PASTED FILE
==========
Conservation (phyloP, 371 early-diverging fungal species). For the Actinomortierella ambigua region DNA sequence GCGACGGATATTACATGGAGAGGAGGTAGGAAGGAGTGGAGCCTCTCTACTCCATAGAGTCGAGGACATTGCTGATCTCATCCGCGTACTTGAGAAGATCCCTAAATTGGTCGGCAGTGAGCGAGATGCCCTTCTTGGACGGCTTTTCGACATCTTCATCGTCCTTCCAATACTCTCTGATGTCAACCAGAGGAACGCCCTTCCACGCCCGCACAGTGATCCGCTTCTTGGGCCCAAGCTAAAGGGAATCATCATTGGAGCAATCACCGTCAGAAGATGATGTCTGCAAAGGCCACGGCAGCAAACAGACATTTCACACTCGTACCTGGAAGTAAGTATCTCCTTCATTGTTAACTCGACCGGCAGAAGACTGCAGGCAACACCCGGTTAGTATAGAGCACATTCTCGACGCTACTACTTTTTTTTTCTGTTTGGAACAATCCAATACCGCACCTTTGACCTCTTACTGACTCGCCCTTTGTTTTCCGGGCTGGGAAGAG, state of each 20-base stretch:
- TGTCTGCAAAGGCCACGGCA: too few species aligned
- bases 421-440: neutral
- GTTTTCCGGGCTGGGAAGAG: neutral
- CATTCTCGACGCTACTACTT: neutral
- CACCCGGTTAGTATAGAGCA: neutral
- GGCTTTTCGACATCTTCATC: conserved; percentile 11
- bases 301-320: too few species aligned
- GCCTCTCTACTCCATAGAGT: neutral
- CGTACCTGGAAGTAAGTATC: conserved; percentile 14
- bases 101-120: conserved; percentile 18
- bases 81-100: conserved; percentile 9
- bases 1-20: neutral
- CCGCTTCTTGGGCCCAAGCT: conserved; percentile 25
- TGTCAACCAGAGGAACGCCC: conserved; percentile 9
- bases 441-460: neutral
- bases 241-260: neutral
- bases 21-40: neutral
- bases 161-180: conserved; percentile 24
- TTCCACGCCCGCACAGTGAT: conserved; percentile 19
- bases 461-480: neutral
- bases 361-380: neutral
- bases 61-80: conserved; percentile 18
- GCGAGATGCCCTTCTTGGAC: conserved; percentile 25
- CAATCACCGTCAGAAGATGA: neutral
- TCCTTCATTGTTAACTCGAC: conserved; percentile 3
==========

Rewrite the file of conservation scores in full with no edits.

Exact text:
Conservation (phyloP, 371 early-diverging fungal species). For the Actinomortierella ambigua region DNA sequence GCGACGGATATTACATGGAGAGGAGGTAGGAAGGAGTGGAGCCTCTCTACTCCATAGAGTCGAGGACATTGCTGATCTCATCCGCGTACTTGAGAAGATCCCTAAATTGGTCGGCAGTGAGCGAGATGCCCTTCTTGGACGGCTTTTCGACATCTTCATCGTCCTTCCAATACTCTCTGATGTCAACCAGAGGAACGCCCTTCCACGCCCGCACAGTGATCCGCTTCTTGGGCCCAAGCTAAAGGGAATCATCATTGGAGCAATCACCGTCAGAAGATGATGTCTGCAAAGGCCACGGCAGCAAACAGACATTTCACACTCGTACCTGGAAGTAAGTATCTCCTTCATTGTTAACTCGACCGGCAGAAGACTGCAGGCAACACCCGGTTAGTATAGAGCACATTCTCGACGCTACTACTTTTTTTTTCTGTTTGGAACAATCCAATACCGCACCTTTGACCTCTTACTGACTCGCCCTTTGTTTTCCGGGCTGGGAAGAG, state of each 20-base stretch:
- TGTCTGCAAAGGCCACGGCA: too few species aligned
- bases 421-440: neutral
- GTTTTCCGGGCTGGGAAGAG: neutral
- CATTCTCGACGCTACTACTT: neutral
- CACCCGGTTAGTATAGAGCA: neutral
- GGCTTTTCGACATCTTCATC: conserved; percentile 11
- bases 301-320: too few species aligned
- GCCTCTCTACTCCATAGAGT: neutral
- CGTACCTGGAAGTAAGTATC: conserved; percentile 14
- bases 101-120: conserved; percentile 18
- bases 81-100: conserved; percentile 9
- bases 1-20: neutral
- CCGCTTCTTGGGCCCAAGCT: conserved; percentile 25
- TGTCAACCAGAGGAACGCCC: conserved; percentile 9
- bases 441-460: neutral
- bases 241-260: neutral
- bases 21-40: neutral
- bases 161-180: conserved; percentile 24
- TTCCACGCCCGCACAGTGAT: conserved; percentile 19
- bases 461-480: neutral
- bases 361-380: neutral
- bases 61-80: conserved; percentile 18
- GCGAGATGCCCTTCTTGGAC: conserved; percentile 25
- CAATCACCGTCAGAAGATGA: neutral
- TCCTTCATTGTTAACTCGAC: conserved; percentile 3